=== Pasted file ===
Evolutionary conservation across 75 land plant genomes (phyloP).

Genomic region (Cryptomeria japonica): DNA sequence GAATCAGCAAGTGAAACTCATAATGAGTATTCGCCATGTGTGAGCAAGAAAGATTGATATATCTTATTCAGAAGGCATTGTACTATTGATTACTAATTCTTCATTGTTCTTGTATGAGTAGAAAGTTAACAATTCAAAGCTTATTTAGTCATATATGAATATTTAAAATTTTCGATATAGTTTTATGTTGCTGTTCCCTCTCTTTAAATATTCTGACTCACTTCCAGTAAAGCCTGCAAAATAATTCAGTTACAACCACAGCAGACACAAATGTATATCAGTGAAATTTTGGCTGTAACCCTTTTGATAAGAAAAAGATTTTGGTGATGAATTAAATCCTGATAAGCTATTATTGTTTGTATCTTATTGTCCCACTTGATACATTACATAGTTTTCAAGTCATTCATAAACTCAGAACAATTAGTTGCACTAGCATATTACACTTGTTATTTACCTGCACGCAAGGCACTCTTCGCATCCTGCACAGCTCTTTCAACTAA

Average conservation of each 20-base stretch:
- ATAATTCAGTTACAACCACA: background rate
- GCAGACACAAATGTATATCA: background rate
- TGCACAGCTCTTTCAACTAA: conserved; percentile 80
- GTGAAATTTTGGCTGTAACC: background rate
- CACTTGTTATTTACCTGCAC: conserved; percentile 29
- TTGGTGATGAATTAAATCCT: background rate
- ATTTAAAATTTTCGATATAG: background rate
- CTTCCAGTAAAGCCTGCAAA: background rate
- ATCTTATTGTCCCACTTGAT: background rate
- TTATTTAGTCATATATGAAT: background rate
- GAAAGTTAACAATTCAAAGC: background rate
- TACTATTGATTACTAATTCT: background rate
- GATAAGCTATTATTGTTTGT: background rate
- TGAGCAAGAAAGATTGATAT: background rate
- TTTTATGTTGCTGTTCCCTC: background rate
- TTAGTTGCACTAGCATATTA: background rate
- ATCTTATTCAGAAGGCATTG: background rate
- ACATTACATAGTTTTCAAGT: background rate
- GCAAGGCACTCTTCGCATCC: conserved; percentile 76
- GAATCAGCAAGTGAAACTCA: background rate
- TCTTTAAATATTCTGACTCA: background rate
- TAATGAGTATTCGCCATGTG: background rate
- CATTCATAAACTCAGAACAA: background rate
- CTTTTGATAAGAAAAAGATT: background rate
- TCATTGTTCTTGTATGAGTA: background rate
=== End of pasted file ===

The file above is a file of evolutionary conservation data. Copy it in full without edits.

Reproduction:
Evolutionary conservation across 75 land plant genomes (phyloP).

Genomic region (Cryptomeria japonica): DNA sequence GAATCAGCAAGTGAAACTCATAATGAGTATTCGCCATGTGTGAGCAAGAAAGATTGATATATCTTATTCAGAAGGCATTGTACTATTGATTACTAATTCTTCATTGTTCTTGTATGAGTAGAAAGTTAACAATTCAAAGCTTATTTAGTCATATATGAATATTTAAAATTTTCGATATAGTTTTATGTTGCTGTTCCCTCTCTTTAAATATTCTGACTCACTTCCAGTAAAGCCTGCAAAATAATTCAGTTACAACCACAGCAGACACAAATGTATATCAGTGAAATTTTGGCTGTAACCCTTTTGATAAGAAAAAGATTTTGGTGATGAATTAAATCCTGATAAGCTATTATTGTTTGTATCTTATTGTCCCACTTGATACATTACATAGTTTTCAAGTCATTCATAAACTCAGAACAATTAGTTGCACTAGCATATTACACTTGTTATTTACCTGCACGCAAGGCACTCTTCGCATCCTGCACAGCTCTTTCAACTAA

Average conservation of each 20-base stretch:
- ATAATTCAGTTACAACCACA: background rate
- GCAGACACAAATGTATATCA: background rate
- TGCACAGCTCTTTCAACTAA: conserved; percentile 80
- GTGAAATTTTGGCTGTAACC: background rate
- CACTTGTTATTTACCTGCAC: conserved; percentile 29
- TTGGTGATGAATTAAATCCT: background rate
- ATTTAAAATTTTCGATATAG: background rate
- CTTCCAGTAAAGCCTGCAAA: background rate
- ATCTTATTGTCCCACTTGAT: background rate
- TTATTTAGTCATATATGAAT: background rate
- GAAAGTTAACAATTCAAAGC: background rate
- TACTATTGATTACTAATTCT: background rate
- GATAAGCTATTATTGTTTGT: background rate
- TGAGCAAGAAAGATTGATAT: background rate
- TTTTATGTTGCTGTTCCCTC: background rate
- TTAGTTGCACTAGCATATTA: background rate
- ATCTTATTCAGAAGGCATTG: background rate
- ACATTACATAGTTTTCAAGT: background rate
- GCAAGGCACTCTTCGCATCC: conserved; percentile 76
- GAATCAGCAAGTGAAACTCA: background rate
- TCTTTAAATATTCTGACTCA: background rate
- TAATGAGTATTCGCCATGTG: background rate
- CATTCATAAACTCAGAACAA: background rate
- CTTTTGATAAGAAAAAGATT: background rate
- TCATTGTTCTTGTATGAGTA: background rate